WASHINGTON — President Barack Obama gave last-minute support today to the banks, civil rights groups, consumer advocates and military families that oppose an exemption for auto dealers from oversight by a proposed consumer protection agency.
Sen. Sam Brownback, R-Kan., plans to introduce this dealer exemption as early as tomorrow as an amendment to a sweeping financial regulation bill.
The measure would place the financial institutions that extend consumer auto loans under the umbrella of a new consumer financial-protection agency while leaving dealers' roles in helping arrange these loans under the supervision of current regulators.
“This amendment guts provisions that empower consumers with clear information that allows them to make the financial decisions that work best for them and simply encourages misleading sales tactics that hurt American consumers,” Obama said in a statement. “Unfortunately, countless families — particularly military families — have been the target of these deceptive practices.”
The White House issued the statement as the Senate prepares to consider the amendment as early as tomorrow, and the National Automobile Dealers Association urges its 17,000 members to keep up pressure on their senators.
NADA predicts victory
Both Brownback and NADA have predicted victory in the Senate. The House already has approved an exemption to a proposed new consumer financial-protection agency.
“Auto dealers are a part of Main Street, not Wall Street, and they are not responsible for the financial meltdown,” Brownback, who is running for governor of Kansas, said in a statement today. “Auto dealerships, including those located near military bases, are currently regulated by the Federal Trade Commission on the federal level and by several local and state agencies.”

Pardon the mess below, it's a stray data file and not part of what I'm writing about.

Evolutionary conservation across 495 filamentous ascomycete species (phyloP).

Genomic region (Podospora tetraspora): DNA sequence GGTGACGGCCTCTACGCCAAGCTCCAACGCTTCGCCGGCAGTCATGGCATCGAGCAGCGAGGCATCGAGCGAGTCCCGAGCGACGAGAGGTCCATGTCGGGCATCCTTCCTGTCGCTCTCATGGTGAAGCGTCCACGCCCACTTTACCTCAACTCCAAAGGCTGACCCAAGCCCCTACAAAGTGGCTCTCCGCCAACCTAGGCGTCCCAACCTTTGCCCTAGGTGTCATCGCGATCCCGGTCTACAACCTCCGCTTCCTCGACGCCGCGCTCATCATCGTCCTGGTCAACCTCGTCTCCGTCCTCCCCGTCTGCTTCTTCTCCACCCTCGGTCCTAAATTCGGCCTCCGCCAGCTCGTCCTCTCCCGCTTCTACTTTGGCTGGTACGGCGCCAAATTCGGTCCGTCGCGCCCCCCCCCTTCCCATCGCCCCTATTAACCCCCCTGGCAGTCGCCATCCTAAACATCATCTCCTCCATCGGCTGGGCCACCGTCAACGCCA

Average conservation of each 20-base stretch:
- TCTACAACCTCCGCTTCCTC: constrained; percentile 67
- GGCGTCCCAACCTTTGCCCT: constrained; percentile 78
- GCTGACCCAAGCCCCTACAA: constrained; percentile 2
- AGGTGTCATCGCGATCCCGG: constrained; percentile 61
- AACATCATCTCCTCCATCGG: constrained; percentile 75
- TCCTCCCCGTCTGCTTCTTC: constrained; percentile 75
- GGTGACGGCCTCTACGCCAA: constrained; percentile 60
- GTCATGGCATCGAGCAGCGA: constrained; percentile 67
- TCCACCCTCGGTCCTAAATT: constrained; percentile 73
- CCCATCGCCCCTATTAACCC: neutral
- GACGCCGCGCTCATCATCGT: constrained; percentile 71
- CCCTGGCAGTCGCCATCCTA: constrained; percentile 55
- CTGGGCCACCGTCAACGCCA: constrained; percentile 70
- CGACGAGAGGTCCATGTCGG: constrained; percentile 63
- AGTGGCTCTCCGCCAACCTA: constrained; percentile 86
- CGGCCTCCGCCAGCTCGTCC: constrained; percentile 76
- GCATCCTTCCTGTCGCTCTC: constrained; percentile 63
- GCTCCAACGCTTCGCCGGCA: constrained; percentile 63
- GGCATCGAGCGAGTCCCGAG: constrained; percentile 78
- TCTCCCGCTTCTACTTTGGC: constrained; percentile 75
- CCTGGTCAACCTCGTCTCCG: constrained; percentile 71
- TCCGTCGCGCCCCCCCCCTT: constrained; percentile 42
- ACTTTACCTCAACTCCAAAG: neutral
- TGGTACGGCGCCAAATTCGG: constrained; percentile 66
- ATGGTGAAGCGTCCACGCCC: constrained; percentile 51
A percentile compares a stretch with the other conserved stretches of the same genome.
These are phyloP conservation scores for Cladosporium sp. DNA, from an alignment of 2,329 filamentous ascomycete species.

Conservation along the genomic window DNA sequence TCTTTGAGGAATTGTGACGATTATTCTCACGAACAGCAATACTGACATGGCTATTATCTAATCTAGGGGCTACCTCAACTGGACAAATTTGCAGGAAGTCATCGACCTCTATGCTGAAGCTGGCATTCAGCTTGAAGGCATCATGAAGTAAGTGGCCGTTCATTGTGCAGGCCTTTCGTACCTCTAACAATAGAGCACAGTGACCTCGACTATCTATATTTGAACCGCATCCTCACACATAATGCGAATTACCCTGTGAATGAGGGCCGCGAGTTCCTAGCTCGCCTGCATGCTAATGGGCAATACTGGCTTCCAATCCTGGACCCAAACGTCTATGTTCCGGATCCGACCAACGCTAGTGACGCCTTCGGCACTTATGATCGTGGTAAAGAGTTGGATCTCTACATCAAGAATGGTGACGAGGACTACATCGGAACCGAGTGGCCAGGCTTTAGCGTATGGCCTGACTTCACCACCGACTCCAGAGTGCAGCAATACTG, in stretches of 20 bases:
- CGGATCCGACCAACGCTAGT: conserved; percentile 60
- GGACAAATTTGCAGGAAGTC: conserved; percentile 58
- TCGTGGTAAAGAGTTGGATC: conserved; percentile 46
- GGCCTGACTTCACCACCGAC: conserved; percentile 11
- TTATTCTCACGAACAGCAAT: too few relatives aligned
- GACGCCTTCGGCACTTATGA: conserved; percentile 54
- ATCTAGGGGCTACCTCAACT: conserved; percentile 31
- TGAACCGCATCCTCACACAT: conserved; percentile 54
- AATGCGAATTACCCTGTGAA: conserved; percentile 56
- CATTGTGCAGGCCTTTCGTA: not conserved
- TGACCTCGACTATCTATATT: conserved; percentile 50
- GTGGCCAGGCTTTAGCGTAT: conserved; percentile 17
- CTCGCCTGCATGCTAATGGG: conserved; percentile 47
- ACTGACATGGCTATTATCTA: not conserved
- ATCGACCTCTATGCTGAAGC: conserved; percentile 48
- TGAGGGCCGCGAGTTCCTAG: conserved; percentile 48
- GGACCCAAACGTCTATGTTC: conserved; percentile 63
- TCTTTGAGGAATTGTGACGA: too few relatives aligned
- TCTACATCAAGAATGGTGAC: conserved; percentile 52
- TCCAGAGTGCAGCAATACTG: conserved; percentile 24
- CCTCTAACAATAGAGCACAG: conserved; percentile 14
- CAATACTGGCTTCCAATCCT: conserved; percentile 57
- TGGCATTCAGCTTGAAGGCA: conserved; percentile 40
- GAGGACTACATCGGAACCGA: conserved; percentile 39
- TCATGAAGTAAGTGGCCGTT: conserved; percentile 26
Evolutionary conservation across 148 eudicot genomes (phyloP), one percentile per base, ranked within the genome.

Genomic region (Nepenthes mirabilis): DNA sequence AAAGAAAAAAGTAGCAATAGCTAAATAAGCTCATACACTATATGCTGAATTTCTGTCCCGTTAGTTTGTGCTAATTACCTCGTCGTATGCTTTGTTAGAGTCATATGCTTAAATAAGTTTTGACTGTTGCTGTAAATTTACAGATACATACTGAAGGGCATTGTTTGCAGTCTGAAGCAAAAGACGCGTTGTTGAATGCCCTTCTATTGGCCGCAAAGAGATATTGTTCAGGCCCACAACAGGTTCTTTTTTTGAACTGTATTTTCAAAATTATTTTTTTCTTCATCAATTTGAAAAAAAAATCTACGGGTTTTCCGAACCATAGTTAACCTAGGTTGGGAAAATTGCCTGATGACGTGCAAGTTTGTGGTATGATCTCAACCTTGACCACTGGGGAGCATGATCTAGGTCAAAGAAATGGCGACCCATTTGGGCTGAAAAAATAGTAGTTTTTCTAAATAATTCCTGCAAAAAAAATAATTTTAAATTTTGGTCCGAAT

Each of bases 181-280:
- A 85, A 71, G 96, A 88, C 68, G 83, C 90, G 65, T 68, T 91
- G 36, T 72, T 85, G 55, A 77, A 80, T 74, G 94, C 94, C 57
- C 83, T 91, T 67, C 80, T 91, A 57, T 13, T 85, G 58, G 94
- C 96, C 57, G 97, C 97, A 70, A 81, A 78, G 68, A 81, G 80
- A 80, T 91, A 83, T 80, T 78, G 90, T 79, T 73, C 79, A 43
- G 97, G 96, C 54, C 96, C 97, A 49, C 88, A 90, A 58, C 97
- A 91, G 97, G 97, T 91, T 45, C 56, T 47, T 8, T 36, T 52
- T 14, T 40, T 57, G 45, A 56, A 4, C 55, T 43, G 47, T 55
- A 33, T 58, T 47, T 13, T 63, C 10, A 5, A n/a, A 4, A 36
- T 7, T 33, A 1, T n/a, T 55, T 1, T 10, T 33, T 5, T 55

NADA added: “The Brownback amendment is pro-consumer as it preserves dealer-assisted financing as an affordable, convenient and competitive source of credit for car buyers.”
While the amendment could be introduced tomorrow, it also might be delayed till next week, a Brownback spokesman said.
A Treasury official joined consumer advocates, military families and civil-rights groups last week in urging dozens of Senate staffers to help vote down the amendment.
The Independent Community Bankers Association and the Credit Union National Association also weighed in against the exemption earlier this week.
Obama said today that the Brownback amendment would allow dealers “to inflate rates, insert hidden fees into the fine print of paperwork and include expensive add-ons that catch purchasers by surprise.”
The proposed new regulator would be a stand-alone agency under the House bill and part of the Federal Reserve under the Senate bill.
Under the legislation, the new agency would supervise mortgages and credit and debit cards, as well as auto loans.
The financial-regulation bill would, among other things, force large banks to hold more capital, give regulators the authority to dismantle a failing financial firm, require derivatives trading to be cleared through an exchange.